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Potato acres in North America expected to plummet

The situation changes every day, but potato acres in Canada and the United States could take a dramatic hit in 2020. Potato production may drop by 25 to 30 percent because of closed restaurants, a sharp decline in french fry consumption and the economic fallout from COVID-19, writes Robert Arnason in the Western Producer.

“I would say across North America … the processors are going to ask us to seed between 70 and 75 percent (of normal),” said Terence Hochstein, executive director of Potato Growers of Alberta. “Some (regions) are more and some are less.”

The potential acreage cuts are for process potatoes, which are used to make french fries and other frozen potato products. Process potatoes represent the bulk of potato acres in Canada and the United States.

Tens of thousands of restaurants are now closed in North America because of the risk of spreading the coronavirus. As a result, Canadians and Americans are eating fewer french fries than usual.

“It doesn’t take a great scientist to figure it out. Once the sit-down portions of restaurants closed … then all you have left is drive thrus to (sell) french fries,” said Kevin MacIsaac, general manager of United Potato Growers of Canada.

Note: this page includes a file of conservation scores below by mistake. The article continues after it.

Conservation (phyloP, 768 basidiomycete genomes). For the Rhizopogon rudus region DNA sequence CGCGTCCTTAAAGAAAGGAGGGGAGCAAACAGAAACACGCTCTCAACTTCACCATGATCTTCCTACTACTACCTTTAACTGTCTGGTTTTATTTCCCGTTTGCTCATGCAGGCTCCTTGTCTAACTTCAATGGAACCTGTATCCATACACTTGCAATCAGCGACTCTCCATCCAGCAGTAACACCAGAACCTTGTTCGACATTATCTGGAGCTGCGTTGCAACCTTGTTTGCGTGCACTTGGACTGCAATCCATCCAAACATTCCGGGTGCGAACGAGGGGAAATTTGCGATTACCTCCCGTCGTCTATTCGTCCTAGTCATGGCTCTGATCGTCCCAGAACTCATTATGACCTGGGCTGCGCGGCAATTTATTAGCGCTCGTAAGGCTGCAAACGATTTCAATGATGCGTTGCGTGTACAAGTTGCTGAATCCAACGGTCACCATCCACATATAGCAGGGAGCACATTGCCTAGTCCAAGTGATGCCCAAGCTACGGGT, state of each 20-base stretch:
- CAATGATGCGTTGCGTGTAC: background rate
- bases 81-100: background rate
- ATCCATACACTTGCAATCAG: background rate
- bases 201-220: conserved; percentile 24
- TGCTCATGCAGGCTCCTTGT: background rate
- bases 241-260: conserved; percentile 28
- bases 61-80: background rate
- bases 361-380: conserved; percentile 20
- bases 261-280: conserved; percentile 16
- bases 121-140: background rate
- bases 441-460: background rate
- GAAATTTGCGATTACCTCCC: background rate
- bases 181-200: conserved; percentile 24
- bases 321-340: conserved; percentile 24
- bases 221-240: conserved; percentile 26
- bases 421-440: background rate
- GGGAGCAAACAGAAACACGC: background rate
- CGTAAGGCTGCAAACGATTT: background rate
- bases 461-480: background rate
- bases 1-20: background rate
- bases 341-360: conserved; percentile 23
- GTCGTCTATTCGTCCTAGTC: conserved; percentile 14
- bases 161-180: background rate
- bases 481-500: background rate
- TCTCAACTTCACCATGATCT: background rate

The immediate consequence is that potato processing plants operated by McCain Foods, Cavendish Farms and J.R. Simplot have cut production of french fries, hash browns and frozen potato products.

Cavendish Farms, which operates a french fry plant on Prince Edward Island, has instructed growers in that province to sell potatoes to other markets.

In the spring, companies and provincial potato grower associations in Canada hold meetings to negotiate the volume and price of processing potato contracts. Those negotiations are messy this year because of COVID-19. It’s difficult to predict how long restaurants will remain closed and when demand for french fries will be restored.

“These losses are expected to be severe at least through May and will probably take at least six months before returning to normalcy based on industry projections,” said Potatoes USA, which represents American potato growers.

On its website, the group said foodservice accounts for 85 percent of all frozen potato sales. A significant percentage of french fries produced at Manitoba plants are exported to fast food restaurants in the U.S. Midwest.

The cuts to volume come at a time when Manitoba and Alberta’s potato industry was poised for expansion. Only a month ago, processing plants on the Prairies were planning to contract more acres of potatoes. More spuds were needed because Cavendish Farms opened a $400 million plant in Lethbridge last year and JR Simplot spent $450 million to double the size of its facility in Portage la Prairie.

“An additional 3,500 acres will need to be planted this year to meet the needs of the Cavendish Farms Expansion,” United Potato Growers of Canada said in a March report. In Manitoba, about 5,000 more acres were needed to satisfy the JR Simplot plant.

Source: Western Producer. Read the full, original report here

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Lukie Pieterse, Editor and Publisher of Potato News Today

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